- Taganov KD, Boldin MP, Chang KJ, Baltimore D: NF-kappaB-dependent induction of microRNA miR-146, an inhibitor targeted to signaling proteins of innate immune responses. Proc Natl Acad Sci USA. 2006, 103: 12481-12486. 10.1073/pnas.0605298103.PubMed CentralView ArticlePubMedGoogle Scholar
- Nahid MA, Pauley KM, Satoh M, Chan EK: miR-146a is critical for endotoxin-induced tolerance: implication in innate immunity. J Biol Chem. 2009, 284: 9-34590. 10.1074/jbc.M109.056317.View ArticleGoogle Scholar
- Jiang M, Xiang Y, Wang D, Gao J, Liu D, Liu Y, Liu S, Zheng D: Dysregulated expression of miR-146a contributes to age-related dysfunction of macrophages. Aging Cell. 2012, 11: 29-40. 10.1111/j.1474-9726.2011.00757.x.View ArticlePubMedGoogle Scholar
- Ceppi M, Pereira PM, Dunand-Sauthier I, Barras E, Reith W, Santos MA, Pierre P: MicroRNA-155 modulates the interleukin-1 signaling pathway in activated human monocyte-derived dendritic cells. Proc Natl Acad Sci USA. 2009, 106: 2735-2740. 10.1073/pnas.0811073106.PubMed CentralView ArticlePubMedGoogle Scholar
- Roy S, Sen CK: MiRNA in innate immune responses: novel players in wound inflammation. Physiol Genomics. 2011, 43: 557-565. 10.1152/physiolgenomics.00160.2010.PubMed CentralView ArticlePubMedGoogle Scholar
- Jazbutyte V, Thum T: MicroRNA-21: from cancer to cardiovascular disease. Curr Drug Targets. 2010, 11: 926-935. 10.2174/138945010791591403.View ArticlePubMedGoogle Scholar
- Sheedy FJ, Palsson-McDermott E, Hennessy EJ, Martin C, O’Leary JJ, Ruan Q, Johnson DS, Chen Y, O'Neill LA: Negative regulation of TLR4 via targeting of the proinflammatory tumor suppressor PDCD4 by the microRNA miR-21. Nat Immunol. 2010, 11: 141-147. 10.1038/ni.1828.View ArticlePubMedGoogle Scholar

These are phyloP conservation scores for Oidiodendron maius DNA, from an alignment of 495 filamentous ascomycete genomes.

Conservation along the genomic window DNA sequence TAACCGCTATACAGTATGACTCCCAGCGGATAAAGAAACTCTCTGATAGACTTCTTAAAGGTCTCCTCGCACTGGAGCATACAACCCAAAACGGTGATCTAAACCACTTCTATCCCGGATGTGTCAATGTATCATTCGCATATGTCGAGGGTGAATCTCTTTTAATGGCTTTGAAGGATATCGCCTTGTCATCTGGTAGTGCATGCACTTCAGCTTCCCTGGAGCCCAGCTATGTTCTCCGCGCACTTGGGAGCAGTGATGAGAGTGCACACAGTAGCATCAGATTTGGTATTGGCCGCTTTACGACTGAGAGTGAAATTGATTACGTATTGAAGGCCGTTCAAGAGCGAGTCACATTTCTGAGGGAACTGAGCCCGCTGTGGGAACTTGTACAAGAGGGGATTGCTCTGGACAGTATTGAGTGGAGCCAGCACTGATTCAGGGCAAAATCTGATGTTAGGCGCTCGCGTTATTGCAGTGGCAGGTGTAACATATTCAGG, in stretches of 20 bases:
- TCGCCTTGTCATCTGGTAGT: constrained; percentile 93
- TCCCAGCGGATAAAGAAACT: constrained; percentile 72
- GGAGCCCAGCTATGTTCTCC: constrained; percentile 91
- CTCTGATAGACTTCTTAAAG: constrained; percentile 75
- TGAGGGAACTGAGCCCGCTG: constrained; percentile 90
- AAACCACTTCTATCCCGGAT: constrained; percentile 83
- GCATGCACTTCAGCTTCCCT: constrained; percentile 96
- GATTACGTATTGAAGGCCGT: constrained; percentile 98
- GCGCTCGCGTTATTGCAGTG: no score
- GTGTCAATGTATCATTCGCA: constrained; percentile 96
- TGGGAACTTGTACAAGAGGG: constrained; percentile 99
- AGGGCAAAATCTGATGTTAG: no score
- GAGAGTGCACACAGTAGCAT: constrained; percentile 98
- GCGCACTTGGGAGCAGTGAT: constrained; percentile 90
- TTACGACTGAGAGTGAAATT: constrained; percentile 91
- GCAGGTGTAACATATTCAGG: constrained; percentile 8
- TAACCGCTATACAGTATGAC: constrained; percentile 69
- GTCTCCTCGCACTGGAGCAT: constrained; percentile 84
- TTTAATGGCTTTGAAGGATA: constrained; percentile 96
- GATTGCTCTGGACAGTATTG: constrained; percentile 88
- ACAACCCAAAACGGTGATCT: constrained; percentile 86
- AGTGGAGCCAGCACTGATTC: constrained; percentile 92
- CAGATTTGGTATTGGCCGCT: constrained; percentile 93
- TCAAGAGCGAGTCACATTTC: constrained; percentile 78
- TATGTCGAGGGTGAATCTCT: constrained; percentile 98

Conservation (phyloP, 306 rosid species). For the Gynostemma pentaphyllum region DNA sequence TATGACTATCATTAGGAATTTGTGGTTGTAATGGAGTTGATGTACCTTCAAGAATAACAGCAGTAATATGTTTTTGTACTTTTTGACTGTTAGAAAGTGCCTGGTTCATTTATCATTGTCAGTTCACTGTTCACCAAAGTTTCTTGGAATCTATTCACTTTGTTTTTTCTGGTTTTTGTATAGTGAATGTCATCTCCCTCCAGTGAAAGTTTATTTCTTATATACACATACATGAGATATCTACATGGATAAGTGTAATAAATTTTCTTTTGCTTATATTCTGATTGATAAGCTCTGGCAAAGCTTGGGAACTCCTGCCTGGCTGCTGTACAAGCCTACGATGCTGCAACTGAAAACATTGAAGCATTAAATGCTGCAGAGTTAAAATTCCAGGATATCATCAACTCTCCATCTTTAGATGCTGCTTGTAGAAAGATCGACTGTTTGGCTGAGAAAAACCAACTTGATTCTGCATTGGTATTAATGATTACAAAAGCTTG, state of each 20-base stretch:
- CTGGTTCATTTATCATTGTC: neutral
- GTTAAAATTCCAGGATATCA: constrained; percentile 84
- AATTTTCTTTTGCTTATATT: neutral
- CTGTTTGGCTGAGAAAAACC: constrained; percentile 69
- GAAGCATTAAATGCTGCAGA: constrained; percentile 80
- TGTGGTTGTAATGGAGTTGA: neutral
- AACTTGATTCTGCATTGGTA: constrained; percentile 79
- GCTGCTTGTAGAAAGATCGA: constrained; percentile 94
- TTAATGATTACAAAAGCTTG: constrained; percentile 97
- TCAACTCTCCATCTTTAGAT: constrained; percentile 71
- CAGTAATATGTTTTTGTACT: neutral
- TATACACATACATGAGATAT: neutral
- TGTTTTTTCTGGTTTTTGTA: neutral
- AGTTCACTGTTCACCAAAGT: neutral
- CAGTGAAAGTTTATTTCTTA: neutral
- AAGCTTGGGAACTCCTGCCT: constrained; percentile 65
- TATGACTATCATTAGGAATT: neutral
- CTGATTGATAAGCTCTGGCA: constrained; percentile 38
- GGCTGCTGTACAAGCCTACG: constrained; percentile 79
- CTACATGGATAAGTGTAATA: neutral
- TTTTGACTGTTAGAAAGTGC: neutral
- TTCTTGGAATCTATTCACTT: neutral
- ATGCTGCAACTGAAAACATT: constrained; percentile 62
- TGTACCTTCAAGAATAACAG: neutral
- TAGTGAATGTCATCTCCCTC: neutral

- Case SR, Martin RJ, Jiang D, Minor MN, Chu HW: MicroRNA-21 inhibits toll-like receptor 2 agonist-induced lung inflammation in mice. Exp Lung Res. 2011, 37: 500-508. 10.3109/01902148.2011.596895.View ArticlePubMedGoogle Scholar
- Marquez RT, Wendlandt E, Galle CS, Keck K, McCaffrey AP: MicroRNA-21 is upregulated during the proliferative phase of liver regeneration, targets Pellino-1, and inhibits NF-kappaB signaling. Am J Physiol Gastrointest Liver Physiol. 2010, 298: G535-541. 10.1152/ajpgi.00338.2009.PubMed CentralView ArticlePubMedGoogle Scholar
- Olivieri F, Spazzafumo L, Santini G, Lazzarini R, Albertini MC, Rippo MR, Galeazzi R, Abbatecola AM, Marcheselli F, Monti D, Ostan R, Cevenini E, Antonicelli R, Franceschi C, Procopio AD: Age-related differences in the expression of circulating microRNAs: miR-21 as a new circulating marker of inflammaging. Mech Ageing Dev. 2012, S0047-6374 (12): 1-00160. 10.1016/j.mad.2012.09.004.Google Scholar
- Asgeirsdóttir SA, van Solingen C, Kurniati NF, Zwiers PJ, Heeringa P, van Meurs M, Satchell SC, Saleem MA, Mathieson PW, Banas B, Kamps JA, Rabelink TJ, van Zonneveld AJ, Molema G: MicroRNA-126 contributes to renal microvascular heterogeneity of VCAM-1 protein expression in acute inflammation. Am J Physiol Renal Physiol. 2012, 302: F1630-1639. 10.1152/ajprenal.00400.2011.View ArticlePubMedGoogle Scholar